In Felt Tutorial

It’s amazing what a little time can do. A few months ago there were hardly any tutorials on the web on Shibori Felting. Now they are popping up again and again!

So why am I posting my own shibori felting tutorial? For one reason, there are so many possibilities and variations of technique. The other reason is that I suspect there are some other crafters out there like me. I’m a scaredy cat. A big fat chicken. I can’t bear to felt a hand knitted item. All that work, the commitment, the sacrifice of yarn if it turns out “funny”. I love the experimentation of felting, but at what cost? That’s why I like to use old sweaters for shibori felting. All of the 3-D textural results without the upfront knitting!

Now let’s not confuse fear with laziness. Shibori techniques can take loads of time, all that tying and untying…but I’ll get to that in a minute. The following tutorial is the process I used to make a scarf.

1) The first step is to select a sweater. There is a little bit of mystery in felting a pre-made wool garment. You never know how the wool has been treated in manufacturing. Besides trial and error, I have a not-too scientific process for this. This sweater is a fine gauge lambswool. It’s a Men’s size so it’s nice and big! I hacked off a sleeve to test felt to be sure that I would get a good result before trying the shibori techniques. I just sent the sleeve through the washer (on hot) and dryer (on low) with some other laundry. Afterward, I compared the felted (actually “fulled”) sleeve to the unwashed one. It shrunk about 4″. Like I said, not very scientific, but my guess was that it would work for shibori.

2) Next I cut the sweater into 4 rectangles and straight stitched on a sewing machine. Each rectangle measured about 9″x16″.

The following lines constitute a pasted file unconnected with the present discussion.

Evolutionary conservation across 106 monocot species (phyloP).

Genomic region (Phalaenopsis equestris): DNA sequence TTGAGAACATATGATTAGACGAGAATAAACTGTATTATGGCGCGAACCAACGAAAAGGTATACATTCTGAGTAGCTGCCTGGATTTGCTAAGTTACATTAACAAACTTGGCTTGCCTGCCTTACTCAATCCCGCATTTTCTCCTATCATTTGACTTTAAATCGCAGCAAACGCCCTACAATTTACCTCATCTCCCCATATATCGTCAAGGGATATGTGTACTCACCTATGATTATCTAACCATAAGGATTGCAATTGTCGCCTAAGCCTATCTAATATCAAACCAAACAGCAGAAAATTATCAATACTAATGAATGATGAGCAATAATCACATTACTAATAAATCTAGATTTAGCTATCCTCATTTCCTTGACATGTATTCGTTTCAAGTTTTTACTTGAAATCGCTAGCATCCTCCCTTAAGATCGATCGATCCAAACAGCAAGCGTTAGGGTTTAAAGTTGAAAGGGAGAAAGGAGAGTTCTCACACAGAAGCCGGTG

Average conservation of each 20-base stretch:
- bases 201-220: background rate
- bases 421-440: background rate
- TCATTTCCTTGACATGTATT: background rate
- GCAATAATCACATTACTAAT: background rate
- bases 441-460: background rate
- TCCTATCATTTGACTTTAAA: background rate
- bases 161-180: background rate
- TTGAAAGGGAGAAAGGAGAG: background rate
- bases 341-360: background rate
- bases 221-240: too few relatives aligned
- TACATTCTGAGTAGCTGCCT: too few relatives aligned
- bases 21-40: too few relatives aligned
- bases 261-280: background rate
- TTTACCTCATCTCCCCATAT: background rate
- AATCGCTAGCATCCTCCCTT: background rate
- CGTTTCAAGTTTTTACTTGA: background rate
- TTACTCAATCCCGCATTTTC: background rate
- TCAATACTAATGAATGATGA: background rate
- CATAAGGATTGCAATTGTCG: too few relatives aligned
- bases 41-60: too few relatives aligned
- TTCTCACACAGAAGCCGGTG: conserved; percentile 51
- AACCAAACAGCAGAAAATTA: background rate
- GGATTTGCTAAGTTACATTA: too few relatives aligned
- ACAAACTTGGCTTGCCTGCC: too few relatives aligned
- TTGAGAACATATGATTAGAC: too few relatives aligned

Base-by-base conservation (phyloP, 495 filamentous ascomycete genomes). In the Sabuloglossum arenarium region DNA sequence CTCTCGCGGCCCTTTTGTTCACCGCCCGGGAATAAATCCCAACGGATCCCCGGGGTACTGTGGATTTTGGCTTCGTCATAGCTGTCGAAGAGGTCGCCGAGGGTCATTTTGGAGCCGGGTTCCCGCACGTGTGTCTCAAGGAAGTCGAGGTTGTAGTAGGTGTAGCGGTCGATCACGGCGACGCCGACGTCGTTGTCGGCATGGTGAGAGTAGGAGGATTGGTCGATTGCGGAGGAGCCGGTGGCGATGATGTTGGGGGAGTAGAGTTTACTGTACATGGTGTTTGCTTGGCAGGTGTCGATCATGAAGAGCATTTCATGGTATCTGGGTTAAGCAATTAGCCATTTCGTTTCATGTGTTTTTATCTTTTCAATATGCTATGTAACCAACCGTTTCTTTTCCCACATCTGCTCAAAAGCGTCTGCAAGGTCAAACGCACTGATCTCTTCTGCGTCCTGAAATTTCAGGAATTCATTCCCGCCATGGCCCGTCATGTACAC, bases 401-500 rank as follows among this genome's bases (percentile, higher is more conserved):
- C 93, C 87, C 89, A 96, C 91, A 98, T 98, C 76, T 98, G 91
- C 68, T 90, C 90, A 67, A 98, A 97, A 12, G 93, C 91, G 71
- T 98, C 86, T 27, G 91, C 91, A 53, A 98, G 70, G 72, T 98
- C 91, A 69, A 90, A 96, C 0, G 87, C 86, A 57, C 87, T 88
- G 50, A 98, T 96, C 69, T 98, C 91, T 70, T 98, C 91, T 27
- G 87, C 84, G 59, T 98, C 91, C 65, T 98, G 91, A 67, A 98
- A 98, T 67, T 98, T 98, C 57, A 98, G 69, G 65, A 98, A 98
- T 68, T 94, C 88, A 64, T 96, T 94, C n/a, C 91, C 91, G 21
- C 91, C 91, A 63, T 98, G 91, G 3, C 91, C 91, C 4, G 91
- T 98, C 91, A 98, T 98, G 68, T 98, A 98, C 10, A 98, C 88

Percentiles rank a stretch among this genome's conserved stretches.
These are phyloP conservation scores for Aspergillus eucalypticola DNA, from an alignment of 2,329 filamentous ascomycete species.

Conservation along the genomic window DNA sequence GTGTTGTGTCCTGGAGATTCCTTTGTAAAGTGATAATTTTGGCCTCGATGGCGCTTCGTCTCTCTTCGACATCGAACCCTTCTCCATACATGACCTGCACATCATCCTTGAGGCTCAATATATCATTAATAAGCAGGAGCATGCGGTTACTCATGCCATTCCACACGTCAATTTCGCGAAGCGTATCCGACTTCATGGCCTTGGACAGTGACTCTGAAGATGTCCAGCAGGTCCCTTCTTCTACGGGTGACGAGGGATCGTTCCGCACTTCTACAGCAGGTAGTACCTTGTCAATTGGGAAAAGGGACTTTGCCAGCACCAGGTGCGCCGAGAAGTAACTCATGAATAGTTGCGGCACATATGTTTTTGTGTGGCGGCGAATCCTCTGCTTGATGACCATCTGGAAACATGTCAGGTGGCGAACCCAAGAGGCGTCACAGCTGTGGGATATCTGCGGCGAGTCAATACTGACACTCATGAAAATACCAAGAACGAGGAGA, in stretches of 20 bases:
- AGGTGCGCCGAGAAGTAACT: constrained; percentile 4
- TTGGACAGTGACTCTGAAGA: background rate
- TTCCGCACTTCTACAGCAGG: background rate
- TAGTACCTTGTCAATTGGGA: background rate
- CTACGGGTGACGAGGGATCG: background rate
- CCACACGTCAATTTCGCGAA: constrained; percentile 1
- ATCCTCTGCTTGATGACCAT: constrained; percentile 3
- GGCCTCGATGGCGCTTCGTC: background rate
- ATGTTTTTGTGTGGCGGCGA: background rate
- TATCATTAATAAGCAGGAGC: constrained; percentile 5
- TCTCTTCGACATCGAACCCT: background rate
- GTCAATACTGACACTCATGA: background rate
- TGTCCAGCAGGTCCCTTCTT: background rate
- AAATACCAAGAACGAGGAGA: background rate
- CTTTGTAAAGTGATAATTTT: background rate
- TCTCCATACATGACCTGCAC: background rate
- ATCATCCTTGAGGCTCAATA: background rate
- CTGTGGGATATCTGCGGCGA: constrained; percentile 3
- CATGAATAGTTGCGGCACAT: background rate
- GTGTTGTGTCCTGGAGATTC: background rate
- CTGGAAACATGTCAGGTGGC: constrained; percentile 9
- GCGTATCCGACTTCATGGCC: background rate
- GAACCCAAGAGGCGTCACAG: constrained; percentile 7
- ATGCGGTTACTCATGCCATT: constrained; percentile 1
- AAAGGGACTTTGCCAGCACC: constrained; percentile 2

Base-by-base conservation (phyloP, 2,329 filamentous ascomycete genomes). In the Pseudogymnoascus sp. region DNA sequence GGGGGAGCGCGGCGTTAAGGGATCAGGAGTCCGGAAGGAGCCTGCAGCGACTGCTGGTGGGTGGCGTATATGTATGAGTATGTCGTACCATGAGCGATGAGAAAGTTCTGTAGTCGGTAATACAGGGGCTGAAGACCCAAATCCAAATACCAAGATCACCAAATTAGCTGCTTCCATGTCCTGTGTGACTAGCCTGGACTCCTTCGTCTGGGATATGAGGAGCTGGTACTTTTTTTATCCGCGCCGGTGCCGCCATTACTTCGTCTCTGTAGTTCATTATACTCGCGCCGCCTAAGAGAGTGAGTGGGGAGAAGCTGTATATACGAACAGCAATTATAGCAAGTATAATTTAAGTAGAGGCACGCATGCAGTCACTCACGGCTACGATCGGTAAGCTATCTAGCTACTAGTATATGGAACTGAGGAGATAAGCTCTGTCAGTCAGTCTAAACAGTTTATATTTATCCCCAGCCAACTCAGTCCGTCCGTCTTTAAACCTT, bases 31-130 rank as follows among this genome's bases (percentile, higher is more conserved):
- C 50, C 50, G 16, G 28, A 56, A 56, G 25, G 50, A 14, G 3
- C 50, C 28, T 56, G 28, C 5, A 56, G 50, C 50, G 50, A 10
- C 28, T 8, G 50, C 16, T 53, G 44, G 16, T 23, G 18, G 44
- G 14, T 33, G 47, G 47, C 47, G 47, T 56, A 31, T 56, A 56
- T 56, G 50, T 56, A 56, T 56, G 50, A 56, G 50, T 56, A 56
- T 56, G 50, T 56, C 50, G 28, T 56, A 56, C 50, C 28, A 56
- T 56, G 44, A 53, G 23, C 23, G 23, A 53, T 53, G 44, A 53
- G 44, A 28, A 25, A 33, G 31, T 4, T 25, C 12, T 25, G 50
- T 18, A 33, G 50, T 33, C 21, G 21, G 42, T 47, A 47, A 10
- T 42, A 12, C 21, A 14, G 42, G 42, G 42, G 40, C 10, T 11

3)This is the time consuming part. Tie cotton string tightly around buttons, corks, super balls, soda bottle caps, whatever is interesting. I used a bunch of corks that were sliced into 1/4″ thick “buttons”. I tied off about 29 sections. The wool will shrink everywhere except where it is tied off. Be sure to use COTTON string because it has a high wet strength and it won’t felt!

4)Put the scarf in a lingerie bag. Felt in the washer by using hot water and a little detergent. Put some jeans in the load for some added friction. Stop when you get the desired result. Dry slightly in the dryer on low then air dry. Use a seam ripper to cut the string and remove objects after it is all the way dry. Be patient (it’s hard!) it may need to sit overnight to dry completely.

5) Ta da! Finished scarf. The total width shrunk about 1″, the length shrunk about 12″! (from 64″ to 52″)
I hope I explained everything in a logical fashion. (This is my first tutorial!) I welcome your feedback. Maybe this will encourage non-knitters or hesitant felters to give shibori a try.
For a shibori tutorial on hand knits go to Whip up

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Showing 5 comments
  • natasha

    you are a woman after my own heart. i have been collecting thriftstore sweaters for a while. it just doesn’t make sense to me to felt handknitted things. it seems like a waste of time and energy. also, you could make felt out of roving in sheets, why knit it?

    oh, and lady diana had her baby today, i thought you would like to know…

  • rebecca

    I’m all over this!

    I do have a question – you don’t talk about the edges when you cut up the sweater… did you just let them be and they felted ok? They didn’t unravel?

    Thank you SO much for the tutorial.

  • Betz White

    To answer Rebecca’s question, I do nothing to the edges of the scarf, just let it be. It felts and the egdges roll a bit, but they are just fine. Same with the seam allowances.

  • glennis

    cool…i agree, i like to felt but i don’t like to felt my knitting. i’m cleaning out my clost right now!

  • Anonymous

    You’re a born teacher…so easy to follow and can’t wait to try…
    plan to experiment with different wools…would love to send results…am a wool felter so this seems SIMPLE.
    Many thanks

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